What happened to the victory God promised? Why these obstacles?

Psalm 111 continues: "The good life begins in the fear of God--Do that and you'll know the blessing of God."

The good comes. God promises it and He's faithful. And it begins in our fear of Him. Standing through the fires, persevering through resistance. Realizing that He gets the glory when we don't have see-able human help--when support is withheld and nothing but God's promise of victory remains.

Will we stand strong in Him or let the real or perceived "leaders" discourage us?

I realize for people "gifted with frustration" in church, for much of my generation, and for those receiving practical eviction notices from their church, this message feels like a broken record: "'Stay in church.' I get it already!"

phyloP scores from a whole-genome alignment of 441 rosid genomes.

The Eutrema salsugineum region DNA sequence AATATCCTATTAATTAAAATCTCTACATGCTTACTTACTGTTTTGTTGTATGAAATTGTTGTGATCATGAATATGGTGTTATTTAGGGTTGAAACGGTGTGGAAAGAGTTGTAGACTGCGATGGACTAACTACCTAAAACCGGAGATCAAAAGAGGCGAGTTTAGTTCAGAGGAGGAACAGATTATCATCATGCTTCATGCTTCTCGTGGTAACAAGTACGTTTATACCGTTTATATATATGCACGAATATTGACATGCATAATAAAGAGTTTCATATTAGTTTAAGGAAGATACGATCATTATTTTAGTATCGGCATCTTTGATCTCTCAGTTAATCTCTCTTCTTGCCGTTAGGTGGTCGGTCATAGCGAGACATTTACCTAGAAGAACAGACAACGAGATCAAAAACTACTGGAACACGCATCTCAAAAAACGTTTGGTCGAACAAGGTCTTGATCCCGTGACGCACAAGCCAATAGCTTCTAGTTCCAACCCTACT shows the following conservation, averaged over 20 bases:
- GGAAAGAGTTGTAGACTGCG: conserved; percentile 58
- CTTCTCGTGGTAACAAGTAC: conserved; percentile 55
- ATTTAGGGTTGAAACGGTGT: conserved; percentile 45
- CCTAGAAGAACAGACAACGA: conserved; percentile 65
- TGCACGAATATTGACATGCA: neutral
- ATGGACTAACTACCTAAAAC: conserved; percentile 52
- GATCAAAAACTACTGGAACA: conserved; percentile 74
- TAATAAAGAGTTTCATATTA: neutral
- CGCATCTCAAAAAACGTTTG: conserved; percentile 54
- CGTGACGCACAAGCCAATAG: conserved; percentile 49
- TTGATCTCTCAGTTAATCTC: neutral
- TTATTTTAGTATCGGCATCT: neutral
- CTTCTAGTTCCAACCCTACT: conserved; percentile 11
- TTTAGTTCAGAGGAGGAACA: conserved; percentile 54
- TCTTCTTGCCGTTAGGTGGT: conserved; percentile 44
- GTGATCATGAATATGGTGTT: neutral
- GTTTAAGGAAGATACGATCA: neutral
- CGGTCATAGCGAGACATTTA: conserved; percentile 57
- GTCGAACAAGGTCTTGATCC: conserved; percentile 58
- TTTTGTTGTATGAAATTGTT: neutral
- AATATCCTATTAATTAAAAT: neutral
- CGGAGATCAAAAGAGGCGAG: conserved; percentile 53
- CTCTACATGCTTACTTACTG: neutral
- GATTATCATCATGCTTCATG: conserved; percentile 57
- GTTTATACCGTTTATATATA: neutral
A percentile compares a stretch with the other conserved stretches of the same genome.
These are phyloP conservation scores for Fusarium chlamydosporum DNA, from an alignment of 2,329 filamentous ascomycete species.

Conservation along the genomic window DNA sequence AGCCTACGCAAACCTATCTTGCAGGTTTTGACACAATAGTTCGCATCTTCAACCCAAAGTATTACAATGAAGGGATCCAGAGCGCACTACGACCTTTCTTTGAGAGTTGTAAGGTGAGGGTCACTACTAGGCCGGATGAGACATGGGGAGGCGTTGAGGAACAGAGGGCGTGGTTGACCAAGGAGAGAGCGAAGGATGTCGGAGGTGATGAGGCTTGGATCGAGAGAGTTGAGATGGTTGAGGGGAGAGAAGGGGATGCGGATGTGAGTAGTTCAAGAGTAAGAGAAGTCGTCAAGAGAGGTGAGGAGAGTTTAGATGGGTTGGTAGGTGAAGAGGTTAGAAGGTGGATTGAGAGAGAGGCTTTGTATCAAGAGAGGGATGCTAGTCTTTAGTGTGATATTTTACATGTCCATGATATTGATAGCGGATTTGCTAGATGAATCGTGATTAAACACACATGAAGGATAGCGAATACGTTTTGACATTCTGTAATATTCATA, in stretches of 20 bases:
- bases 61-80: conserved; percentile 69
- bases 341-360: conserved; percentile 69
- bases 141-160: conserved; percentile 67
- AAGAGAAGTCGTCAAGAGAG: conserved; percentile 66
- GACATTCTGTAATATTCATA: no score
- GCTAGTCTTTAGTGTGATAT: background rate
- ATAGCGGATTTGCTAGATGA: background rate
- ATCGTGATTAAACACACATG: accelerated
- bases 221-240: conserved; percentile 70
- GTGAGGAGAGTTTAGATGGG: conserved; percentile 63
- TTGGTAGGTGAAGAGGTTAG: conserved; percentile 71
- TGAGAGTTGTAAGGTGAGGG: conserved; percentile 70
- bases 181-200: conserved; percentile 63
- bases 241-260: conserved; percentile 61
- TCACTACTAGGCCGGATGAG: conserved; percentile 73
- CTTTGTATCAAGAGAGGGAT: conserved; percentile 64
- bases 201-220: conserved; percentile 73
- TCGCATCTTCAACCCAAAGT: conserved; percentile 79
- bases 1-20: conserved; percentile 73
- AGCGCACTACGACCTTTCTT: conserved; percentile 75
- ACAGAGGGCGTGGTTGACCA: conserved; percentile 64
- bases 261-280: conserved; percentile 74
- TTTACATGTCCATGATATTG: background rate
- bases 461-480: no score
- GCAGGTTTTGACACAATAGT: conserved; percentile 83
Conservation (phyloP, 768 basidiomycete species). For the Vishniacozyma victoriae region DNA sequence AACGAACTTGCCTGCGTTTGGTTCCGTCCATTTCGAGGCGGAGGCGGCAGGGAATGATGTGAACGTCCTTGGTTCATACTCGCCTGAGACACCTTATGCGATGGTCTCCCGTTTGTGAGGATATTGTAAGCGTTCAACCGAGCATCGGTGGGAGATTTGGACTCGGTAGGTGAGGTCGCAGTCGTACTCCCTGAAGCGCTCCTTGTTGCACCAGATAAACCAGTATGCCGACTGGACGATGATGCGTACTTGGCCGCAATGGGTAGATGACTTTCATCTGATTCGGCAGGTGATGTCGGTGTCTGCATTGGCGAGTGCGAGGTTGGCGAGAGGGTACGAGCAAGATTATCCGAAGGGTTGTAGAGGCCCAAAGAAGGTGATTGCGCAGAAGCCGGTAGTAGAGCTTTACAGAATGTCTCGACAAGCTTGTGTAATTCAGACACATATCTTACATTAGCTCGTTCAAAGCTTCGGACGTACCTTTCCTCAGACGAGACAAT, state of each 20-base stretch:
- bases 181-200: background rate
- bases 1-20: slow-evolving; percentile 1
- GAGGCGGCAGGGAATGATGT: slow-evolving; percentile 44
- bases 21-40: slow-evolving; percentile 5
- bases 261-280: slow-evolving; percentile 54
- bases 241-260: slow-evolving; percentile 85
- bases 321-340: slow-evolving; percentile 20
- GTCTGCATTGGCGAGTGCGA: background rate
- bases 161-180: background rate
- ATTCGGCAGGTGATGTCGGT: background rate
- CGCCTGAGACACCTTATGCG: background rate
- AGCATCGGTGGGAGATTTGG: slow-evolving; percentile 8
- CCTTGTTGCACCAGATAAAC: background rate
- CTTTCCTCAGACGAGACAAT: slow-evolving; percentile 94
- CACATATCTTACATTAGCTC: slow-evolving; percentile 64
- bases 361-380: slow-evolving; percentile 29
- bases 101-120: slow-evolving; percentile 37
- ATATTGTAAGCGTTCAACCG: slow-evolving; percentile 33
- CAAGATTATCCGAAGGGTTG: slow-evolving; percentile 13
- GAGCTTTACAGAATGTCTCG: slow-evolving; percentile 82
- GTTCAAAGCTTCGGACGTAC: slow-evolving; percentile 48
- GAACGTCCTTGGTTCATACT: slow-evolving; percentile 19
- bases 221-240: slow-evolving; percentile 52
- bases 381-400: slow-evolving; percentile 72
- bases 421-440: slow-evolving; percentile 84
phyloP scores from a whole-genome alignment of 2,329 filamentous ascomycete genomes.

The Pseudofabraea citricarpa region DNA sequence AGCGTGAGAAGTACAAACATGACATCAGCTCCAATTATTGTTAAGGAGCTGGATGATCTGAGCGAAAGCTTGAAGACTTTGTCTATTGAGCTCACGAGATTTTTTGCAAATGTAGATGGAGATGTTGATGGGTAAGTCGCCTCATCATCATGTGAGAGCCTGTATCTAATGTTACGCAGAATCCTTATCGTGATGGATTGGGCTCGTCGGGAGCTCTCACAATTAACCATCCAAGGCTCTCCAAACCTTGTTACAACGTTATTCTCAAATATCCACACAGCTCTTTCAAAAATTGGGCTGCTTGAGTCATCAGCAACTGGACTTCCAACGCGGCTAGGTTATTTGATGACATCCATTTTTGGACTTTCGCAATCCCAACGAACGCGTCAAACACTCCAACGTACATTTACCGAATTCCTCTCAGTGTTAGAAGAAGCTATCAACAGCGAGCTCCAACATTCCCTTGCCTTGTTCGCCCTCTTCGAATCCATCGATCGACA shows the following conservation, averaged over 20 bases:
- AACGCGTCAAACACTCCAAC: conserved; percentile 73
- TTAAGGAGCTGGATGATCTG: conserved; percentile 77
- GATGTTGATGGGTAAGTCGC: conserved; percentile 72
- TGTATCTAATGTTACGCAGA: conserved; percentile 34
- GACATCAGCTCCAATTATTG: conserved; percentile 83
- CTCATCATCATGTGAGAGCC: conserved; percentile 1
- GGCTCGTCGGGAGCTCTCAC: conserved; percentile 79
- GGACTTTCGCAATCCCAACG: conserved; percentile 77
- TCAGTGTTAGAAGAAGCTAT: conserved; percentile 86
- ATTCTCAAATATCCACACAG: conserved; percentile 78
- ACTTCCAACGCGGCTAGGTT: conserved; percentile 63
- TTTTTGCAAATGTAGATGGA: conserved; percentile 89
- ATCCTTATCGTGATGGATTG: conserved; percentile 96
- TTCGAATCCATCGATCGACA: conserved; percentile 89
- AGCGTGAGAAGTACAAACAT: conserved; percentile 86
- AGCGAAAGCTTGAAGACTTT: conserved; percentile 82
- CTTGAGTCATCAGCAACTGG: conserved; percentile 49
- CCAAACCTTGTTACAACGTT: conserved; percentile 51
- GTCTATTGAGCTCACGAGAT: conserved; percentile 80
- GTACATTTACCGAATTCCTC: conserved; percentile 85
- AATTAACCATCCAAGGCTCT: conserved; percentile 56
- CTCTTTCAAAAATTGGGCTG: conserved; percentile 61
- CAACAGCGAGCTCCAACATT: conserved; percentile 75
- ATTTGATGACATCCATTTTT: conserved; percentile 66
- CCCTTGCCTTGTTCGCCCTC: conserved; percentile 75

More than that, know where your bread ultimately comes from. It comes from the Lord. The One who calls you, gives your mission, and promises you victory. How He feeds it to you will vary. Maybe from the mouths of ravens, rained down from Heaven, or offered from a generous boy's own loaves and fish.

The question is: Will we stand strong to the end to find out?

Fear God.... know His blessing.

Experiencing God's blessing firsthand also means meeting resistance, which means a chance to choose who I'll fear--God or man.

When I choose, may I remember the One who calls me, equips me, promises victory, and provides the bread along the way.

I love how The Message shares Paul's words in Colossians 1:26-29: "Christ... That is the substance of our Message... no more, no less. That's what I'm working so hard at day after day, year after year, doing my best with the energy God so generously gives me."

It wasn't long before my kids jumped their fruitless lemonade-stand and took a break in the sprinkler. So that's always an option. Hold your cries of "blasphemy" until you hear me out.